Fiji: Sex Education

MONDAY, APRIL 4, 2016 AT 2:44PM

 ‘Police are calling on members of the public to refrain from engaging in the traditional process of asking for forgiveness when it comes to matters such as sexual assault and rape...’ Received from text messaging service ROTUMA 8176. Not only is it a suitable text message to receive on the day I write this blog, but also lends to the fact that everything begins from the home and the classroom, so lets talk sex ed.

Heterosexual? Homosexual? Bisexual? Asexual? This was the topic today at Beqa Yanuca Secondary School. Myself and Research Officer Jane were visiting the Schools to provide cartons from the South Pacific Waste Recyclers to address the Schools paper waste problem, when we were invited to attend a Year 12 Sex Ed class given by Peace Corps member Meaghan.

This Sex Ed class is part of the Family, Life and Education (FLE) class that runs once or twice a week, which focus on topics outside of the national School curriculum but are yet necessary to becoming a functioning and contributing member to society. While sex education  is alighted on in terms of STIs given the high number of cases of HIV in Fiji, it is a topic that remains culturally sensitive and rarely spoken about in detail. As ROTUMA’s text message suggests, Fiji is a nation that maintains its traditional values, and lack of the use of birth control and condoms have led to STIs, unwanted pregnancies and other issues. My co-worker, Jane, from Indonesia, offered her third world experience by stating that, while everyone is aware of the functions of birth control and condoms, the use of them implies infidelity and the possibility that you are STI prone, or that you are not honouring the ‘no sex before marriage’ pact you are supposed to have with your God.  Therefore, we are left with a slight Catch 22.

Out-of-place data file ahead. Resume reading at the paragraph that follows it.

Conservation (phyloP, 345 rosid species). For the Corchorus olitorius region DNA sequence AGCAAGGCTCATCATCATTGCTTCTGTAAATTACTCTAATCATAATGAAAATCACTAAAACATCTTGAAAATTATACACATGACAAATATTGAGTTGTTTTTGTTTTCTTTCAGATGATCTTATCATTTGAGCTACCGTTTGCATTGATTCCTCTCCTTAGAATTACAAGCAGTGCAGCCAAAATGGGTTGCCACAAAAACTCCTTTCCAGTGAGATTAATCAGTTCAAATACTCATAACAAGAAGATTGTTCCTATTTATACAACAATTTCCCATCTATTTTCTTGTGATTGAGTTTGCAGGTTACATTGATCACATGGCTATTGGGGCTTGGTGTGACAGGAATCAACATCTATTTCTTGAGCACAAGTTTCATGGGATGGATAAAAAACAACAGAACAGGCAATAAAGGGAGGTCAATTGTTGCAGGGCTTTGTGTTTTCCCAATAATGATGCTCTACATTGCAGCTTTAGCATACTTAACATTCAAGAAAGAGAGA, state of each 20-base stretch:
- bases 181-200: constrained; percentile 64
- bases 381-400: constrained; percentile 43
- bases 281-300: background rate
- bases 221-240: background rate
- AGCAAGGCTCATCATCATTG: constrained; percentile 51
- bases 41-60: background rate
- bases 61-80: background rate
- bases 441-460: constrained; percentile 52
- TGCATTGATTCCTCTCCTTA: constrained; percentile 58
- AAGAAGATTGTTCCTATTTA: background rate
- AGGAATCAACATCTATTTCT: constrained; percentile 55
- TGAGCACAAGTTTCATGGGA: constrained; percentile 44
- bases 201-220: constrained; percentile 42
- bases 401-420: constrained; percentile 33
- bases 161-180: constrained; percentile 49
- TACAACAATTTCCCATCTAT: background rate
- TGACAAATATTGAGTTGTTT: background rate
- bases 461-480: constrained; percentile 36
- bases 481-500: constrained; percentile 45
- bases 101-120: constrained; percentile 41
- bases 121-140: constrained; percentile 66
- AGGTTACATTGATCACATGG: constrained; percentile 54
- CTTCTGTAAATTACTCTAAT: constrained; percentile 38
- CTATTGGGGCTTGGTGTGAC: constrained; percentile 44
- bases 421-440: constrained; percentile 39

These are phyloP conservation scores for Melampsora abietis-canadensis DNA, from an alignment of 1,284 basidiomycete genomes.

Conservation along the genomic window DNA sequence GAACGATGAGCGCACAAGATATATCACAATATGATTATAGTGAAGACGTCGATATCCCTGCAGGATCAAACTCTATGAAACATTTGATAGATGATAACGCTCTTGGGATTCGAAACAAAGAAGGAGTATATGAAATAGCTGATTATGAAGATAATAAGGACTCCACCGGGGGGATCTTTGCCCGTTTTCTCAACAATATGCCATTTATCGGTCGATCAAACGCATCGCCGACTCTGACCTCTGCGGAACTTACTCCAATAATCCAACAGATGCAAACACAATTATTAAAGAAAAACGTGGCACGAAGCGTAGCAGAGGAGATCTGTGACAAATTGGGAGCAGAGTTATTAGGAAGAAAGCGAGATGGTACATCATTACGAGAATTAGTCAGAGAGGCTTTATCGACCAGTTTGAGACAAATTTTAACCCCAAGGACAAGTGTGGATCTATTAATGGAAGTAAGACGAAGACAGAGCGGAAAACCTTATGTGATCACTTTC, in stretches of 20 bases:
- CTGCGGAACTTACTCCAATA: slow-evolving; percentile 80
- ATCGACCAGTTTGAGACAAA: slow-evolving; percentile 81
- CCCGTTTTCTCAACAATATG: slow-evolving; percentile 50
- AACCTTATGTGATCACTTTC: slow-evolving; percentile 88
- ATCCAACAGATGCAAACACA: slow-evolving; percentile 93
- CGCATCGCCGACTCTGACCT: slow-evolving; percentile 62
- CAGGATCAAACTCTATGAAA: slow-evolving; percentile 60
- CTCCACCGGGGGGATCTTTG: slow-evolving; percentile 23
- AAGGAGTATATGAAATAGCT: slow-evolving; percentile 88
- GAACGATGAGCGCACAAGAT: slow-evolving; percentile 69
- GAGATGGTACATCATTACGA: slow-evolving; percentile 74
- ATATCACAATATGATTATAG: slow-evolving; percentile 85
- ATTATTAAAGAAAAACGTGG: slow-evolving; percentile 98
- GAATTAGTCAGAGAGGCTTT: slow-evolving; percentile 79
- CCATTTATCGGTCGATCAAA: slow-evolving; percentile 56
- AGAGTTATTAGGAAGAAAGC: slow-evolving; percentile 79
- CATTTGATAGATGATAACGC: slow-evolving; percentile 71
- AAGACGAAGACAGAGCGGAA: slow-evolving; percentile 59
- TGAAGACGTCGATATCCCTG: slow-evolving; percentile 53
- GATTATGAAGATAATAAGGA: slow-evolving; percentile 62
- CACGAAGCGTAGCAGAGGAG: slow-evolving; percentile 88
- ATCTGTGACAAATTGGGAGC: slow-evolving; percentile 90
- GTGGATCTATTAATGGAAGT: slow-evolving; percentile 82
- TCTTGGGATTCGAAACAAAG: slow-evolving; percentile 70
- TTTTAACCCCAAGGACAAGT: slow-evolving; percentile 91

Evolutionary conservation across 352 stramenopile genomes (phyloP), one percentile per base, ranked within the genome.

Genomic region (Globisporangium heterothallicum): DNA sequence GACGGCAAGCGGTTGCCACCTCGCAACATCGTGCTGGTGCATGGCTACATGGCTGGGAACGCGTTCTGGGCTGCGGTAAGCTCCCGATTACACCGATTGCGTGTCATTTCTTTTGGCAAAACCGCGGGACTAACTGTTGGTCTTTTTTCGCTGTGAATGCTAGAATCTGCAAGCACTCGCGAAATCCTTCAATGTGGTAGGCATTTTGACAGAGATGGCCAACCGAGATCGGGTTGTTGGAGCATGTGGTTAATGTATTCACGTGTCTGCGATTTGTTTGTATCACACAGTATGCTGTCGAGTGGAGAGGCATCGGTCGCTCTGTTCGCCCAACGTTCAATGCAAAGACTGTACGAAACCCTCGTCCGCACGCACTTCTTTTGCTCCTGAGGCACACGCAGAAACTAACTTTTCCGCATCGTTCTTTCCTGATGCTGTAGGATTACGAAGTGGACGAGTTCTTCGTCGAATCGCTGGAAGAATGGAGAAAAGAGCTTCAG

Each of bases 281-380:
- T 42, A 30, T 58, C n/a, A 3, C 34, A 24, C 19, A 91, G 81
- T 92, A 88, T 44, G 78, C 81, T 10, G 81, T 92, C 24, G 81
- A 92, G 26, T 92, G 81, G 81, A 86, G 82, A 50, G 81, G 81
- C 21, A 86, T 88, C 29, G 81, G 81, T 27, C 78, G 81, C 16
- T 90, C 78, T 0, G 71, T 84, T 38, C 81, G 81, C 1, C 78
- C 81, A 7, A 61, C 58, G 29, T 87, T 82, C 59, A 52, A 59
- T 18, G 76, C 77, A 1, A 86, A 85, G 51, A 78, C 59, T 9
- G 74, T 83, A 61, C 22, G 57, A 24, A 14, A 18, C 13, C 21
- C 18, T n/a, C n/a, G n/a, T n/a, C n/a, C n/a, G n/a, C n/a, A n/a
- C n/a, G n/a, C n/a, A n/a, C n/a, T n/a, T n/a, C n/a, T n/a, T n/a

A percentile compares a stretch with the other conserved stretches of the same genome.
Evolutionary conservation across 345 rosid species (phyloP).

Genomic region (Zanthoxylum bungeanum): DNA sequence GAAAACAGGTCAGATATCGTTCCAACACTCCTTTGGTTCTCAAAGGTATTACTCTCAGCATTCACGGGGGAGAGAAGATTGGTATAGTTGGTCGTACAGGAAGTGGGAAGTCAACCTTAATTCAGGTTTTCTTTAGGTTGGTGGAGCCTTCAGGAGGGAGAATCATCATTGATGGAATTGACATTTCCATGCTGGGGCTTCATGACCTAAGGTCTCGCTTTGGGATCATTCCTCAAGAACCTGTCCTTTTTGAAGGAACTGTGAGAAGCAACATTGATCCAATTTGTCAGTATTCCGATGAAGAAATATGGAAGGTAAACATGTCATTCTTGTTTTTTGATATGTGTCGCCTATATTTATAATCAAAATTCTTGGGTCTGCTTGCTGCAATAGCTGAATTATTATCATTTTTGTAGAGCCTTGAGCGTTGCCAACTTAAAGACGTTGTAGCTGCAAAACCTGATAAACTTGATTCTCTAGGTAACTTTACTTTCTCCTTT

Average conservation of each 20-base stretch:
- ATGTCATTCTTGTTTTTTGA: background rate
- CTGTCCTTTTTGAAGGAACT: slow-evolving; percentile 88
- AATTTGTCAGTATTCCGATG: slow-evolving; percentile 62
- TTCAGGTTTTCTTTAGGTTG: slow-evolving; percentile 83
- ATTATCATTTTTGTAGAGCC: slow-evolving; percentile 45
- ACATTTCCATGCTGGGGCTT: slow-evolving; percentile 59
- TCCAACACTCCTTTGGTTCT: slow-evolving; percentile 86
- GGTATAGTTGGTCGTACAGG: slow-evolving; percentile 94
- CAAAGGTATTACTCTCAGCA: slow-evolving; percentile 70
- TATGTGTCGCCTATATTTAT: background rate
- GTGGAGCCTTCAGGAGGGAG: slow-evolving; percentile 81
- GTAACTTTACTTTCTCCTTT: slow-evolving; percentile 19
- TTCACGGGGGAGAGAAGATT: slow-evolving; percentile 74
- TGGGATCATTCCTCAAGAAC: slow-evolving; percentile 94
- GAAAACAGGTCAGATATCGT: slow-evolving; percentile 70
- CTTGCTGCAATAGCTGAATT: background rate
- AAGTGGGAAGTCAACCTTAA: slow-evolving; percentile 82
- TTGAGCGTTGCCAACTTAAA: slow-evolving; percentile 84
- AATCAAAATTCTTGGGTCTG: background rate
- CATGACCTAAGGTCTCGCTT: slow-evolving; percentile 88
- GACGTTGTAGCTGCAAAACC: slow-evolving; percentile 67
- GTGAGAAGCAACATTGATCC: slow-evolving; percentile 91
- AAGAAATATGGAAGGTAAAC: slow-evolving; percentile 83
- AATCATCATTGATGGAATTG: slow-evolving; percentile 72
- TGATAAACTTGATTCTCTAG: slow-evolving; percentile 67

Despite the seriousness of the topic, the Sex Ed class was enjoyable as Meaghan talked about sexual orientation, she used the naughty students as examples,

‘If Henry was physically and romantically attracted to Salote, then he’d be – ‘Heterosexual!’

And Meaghan’s work doesn’t end there. From handing out condoms to giving talks in the villages, the message that it’s ok to be what you are and want what you want, as long as it’s safe, consenting and respectful is strong. Bullying for sexual orientation is hindering to both a person’s development and generally to the human condition, and there is zero acceptance of it in her classroom.

The students were also invited to ask us any questions (mainly related to the work the NGO does). In typical Fijian fashion, they smiled shyly and declined.

If I had to relate the class today to the Sex Ed I received attending a Catholic school, I would say that the class today was far better and more informative. My Teachers had no clue, sotiau (sorry) Trinity. Meaghan did a great job of informing, relaxing, and enpowering everyone in the classroom, which is fantastic given that women are still considered second-class in Fiji. After covering topics on sex, she intends to give further FLE classes on relationships.

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